How does The Portrait of a Lady and one other text represent the concept “Only Connect: Perspectives on Self and Other."
Consider how each text reflects the values of its context and also how the theme of connection is represented thematically and technically.
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You have asked a big question, and I am only going to be able to give a few suggestions for you to think about rather than giving you a complete answer. Firstly, however, for the other novel, the famous phrase "only connect" is actually taken from E. M. Forster in writing about his novel, Howards End, and so you might want to think about using that as your other novel to compare and contrast with The Portrait of a Lady.
The major theme of Howards End is connection and how we connect with others and within ourselves. As the novel shows it is actually incredibly difficult to connect with others, and even harder at times to sustain those connections. By examining two opposing families, the Schlegels (represeting imagination and idealism) and the Wilcoxes (representing commercialism, practicality and pragmatism) we are presented with two alternative ways of approaching forming connections. For the Schlegels, as is shown by their friendship with Leonard Bast, the personal relationship is infinitely more important than the public relationship, and they support the individual vs. the institution. Obviously, for the Wilcoxes, the opposite is true as social niceties and formalities and business ethics are the most important guide in our relationships.
Clearly the marriage of Margaret Schlegel and Henry Wilcox repersents, on her part at least, an understanding of the Wilcox mentality. What challenges their connection is Henry's inability to associate Helen's pregnancy and sexual transgression with his own affair with Mrs. Bast. However, at the end, he is able to reassess his own past actions, and the connection is maintained as Henry lives with his wife and Helen and her illegitimate child in Howards End.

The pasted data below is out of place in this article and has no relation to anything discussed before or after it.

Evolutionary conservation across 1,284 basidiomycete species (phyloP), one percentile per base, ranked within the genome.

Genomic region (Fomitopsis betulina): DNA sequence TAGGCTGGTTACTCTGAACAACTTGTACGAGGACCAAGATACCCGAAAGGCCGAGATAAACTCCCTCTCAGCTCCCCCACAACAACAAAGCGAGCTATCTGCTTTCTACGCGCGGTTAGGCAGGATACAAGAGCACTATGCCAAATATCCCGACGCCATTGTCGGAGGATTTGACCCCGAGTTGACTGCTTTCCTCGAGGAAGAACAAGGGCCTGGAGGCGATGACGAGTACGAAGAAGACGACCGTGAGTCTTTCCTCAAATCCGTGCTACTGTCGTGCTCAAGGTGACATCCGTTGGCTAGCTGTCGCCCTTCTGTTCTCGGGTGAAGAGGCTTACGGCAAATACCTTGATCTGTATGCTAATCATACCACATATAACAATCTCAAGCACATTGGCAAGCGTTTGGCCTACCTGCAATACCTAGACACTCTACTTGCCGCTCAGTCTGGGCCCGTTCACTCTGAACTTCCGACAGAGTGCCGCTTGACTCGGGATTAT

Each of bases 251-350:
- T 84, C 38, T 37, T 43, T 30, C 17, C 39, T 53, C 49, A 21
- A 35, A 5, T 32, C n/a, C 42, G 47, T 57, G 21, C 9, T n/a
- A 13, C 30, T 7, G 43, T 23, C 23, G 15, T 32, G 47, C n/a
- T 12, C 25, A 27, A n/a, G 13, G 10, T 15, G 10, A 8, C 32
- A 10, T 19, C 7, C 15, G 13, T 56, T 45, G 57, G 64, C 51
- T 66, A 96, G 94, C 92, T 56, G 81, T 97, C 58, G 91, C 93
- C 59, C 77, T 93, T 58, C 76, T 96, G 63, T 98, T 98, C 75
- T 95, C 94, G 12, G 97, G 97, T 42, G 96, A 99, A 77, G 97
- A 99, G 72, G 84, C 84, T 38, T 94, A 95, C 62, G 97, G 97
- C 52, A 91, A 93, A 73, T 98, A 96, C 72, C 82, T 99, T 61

As far as The Portrait of a Lady goes, clearly we see Isabel Archer's idealism and naivety preventing her from forming connections. It is her desire to experience life and to live it fully that cause her to turn down a marriage proposal from Lord Warburton. It is her mistaken belief that Gilbert Osmond will help her to achieve her dreams that cause her to marry him. Yet she is a character who internally at least never seems to be able to connect with reality and with the true nature of things. She always seems to allow her idealism to keep others at a distance. However, it is when tragedy strikes, and she receives news of the imminent death of her cousin, Ralph Touchett, that she is able to connect between her feelings and emotions and others. She defies her husband, even though this is going to bring her problems on her return, and goes to England to see Ralph die. Arguably, her final meeting with her beloved cousin and his urgings for her to be happy and then her confrontation with Caspar Goodwood and her subsequent refusal of his offer allows her once again to connect between her inner and outer life. Her decision to return to her husband, although hotly debated by critics, could be seen as her final decision to live the life that she promised to lead, fulfilling her responsibilities to both Pansy and Gilbert, rather than constantly dreaming after another life.
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